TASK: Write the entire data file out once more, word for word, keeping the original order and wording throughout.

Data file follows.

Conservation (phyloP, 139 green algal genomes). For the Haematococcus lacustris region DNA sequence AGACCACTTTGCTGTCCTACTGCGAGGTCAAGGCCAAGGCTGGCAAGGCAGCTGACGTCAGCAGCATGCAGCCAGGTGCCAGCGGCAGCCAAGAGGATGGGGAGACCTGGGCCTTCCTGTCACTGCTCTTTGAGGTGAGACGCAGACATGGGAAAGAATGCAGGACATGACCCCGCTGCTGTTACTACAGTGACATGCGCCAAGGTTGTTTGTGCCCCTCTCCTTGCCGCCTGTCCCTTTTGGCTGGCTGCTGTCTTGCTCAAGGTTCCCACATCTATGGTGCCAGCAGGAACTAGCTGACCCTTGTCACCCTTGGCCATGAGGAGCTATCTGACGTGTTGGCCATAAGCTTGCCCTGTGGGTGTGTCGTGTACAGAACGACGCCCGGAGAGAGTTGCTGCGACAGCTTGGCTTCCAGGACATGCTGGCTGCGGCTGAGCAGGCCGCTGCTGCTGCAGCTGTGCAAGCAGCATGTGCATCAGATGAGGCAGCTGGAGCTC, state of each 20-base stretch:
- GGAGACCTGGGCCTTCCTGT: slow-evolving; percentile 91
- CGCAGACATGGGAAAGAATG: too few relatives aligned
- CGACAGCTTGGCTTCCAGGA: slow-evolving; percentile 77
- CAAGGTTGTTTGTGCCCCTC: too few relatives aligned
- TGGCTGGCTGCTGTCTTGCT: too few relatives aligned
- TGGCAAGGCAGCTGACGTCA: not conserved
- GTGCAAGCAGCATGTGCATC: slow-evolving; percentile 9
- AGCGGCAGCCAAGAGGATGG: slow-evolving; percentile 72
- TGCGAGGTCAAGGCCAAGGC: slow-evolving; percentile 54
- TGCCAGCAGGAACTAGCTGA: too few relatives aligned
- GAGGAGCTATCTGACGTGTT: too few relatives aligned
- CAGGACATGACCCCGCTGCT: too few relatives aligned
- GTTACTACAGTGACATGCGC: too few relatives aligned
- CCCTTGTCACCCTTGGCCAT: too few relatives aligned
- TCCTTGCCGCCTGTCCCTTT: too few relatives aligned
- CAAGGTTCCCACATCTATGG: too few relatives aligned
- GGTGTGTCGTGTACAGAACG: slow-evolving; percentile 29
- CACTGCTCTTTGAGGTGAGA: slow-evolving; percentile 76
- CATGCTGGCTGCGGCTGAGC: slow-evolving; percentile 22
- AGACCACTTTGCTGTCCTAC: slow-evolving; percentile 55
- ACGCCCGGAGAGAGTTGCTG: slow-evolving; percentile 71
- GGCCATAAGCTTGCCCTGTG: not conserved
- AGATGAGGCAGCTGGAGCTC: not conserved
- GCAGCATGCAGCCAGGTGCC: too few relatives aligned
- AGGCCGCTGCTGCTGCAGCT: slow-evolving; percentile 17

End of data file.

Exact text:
Conservation (phyloP, 139 green algal genomes). For the Haematococcus lacustris region DNA sequence AGACCACTTTGCTGTCCTACTGCGAGGTCAAGGCCAAGGCTGGCAAGGCAGCTGACGTCAGCAGCATGCAGCCAGGTGCCAGCGGCAGCCAAGAGGATGGGGAGACCTGGGCCTTCCTGTCACTGCTCTTTGAGGTGAGACGCAGACATGGGAAAGAATGCAGGACATGACCCCGCTGCTGTTACTACAGTGACATGCGCCAAGGTTGTTTGTGCCCCTCTCCTTGCCGCCTGTCCCTTTTGGCTGGCTGCTGTCTTGCTCAAGGTTCCCACATCTATGGTGCCAGCAGGAACTAGCTGACCCTTGTCACCCTTGGCCATGAGGAGCTATCTGACGTGTTGGCCATAAGCTTGCCCTGTGGGTGTGTCGTGTACAGAACGACGCCCGGAGAGAGTTGCTGCGACAGCTTGGCTTCCAGGACATGCTGGCTGCGGCTGAGCAGGCCGCTGCTGCTGCAGCTGTGCAAGCAGCATGTGCATCAGATGAGGCAGCTGGAGCTC, state of each 20-base stretch:
- GGAGACCTGGGCCTTCCTGT: slow-evolving; percentile 91
- CGCAGACATGGGAAAGAATG: too few relatives aligned
- CGACAGCTTGGCTTCCAGGA: slow-evolving; percentile 77
- CAAGGTTGTTTGTGCCCCTC: too few relatives aligned
- TGGCTGGCTGCTGTCTTGCT: too few relatives aligned
- TGGCAAGGCAGCTGACGTCA: not conserved
- GTGCAAGCAGCATGTGCATC: slow-evolving; percentile 9
- AGCGGCAGCCAAGAGGATGG: slow-evolving; percentile 72
- TGCGAGGTCAAGGCCAAGGC: slow-evolving; percentile 54
- TGCCAGCAGGAACTAGCTGA: too few relatives aligned
- GAGGAGCTATCTGACGTGTT: too few relatives aligned
- CAGGACATGACCCCGCTGCT: too few relatives aligned
- GTTACTACAGTGACATGCGC: too few relatives aligned
- CCCTTGTCACCCTTGGCCAT: too few relatives aligned
- TCCTTGCCGCCTGTCCCTTT: too few relatives aligned
- CAAGGTTCCCACATCTATGG: too few relatives aligned
- GGTGTGTCGTGTACAGAACG: slow-evolving; percentile 29
- CACTGCTCTTTGAGGTGAGA: slow-evolving; percentile 76
- CATGCTGGCTGCGGCTGAGC: slow-evolving; percentile 22
- AGACCACTTTGCTGTCCTAC: slow-evolving; percentile 55
- ACGCCCGGAGAGAGTTGCTG: slow-evolving; percentile 71
- GGCCATAAGCTTGCCCTGTG: not conserved
- AGATGAGGCAGCTGGAGCTC: not conserved
- GCAGCATGCAGCCAGGTGCC: too few relatives aligned
- AGGCCGCTGCTGCTGCAGCT: slow-evolving; percentile 17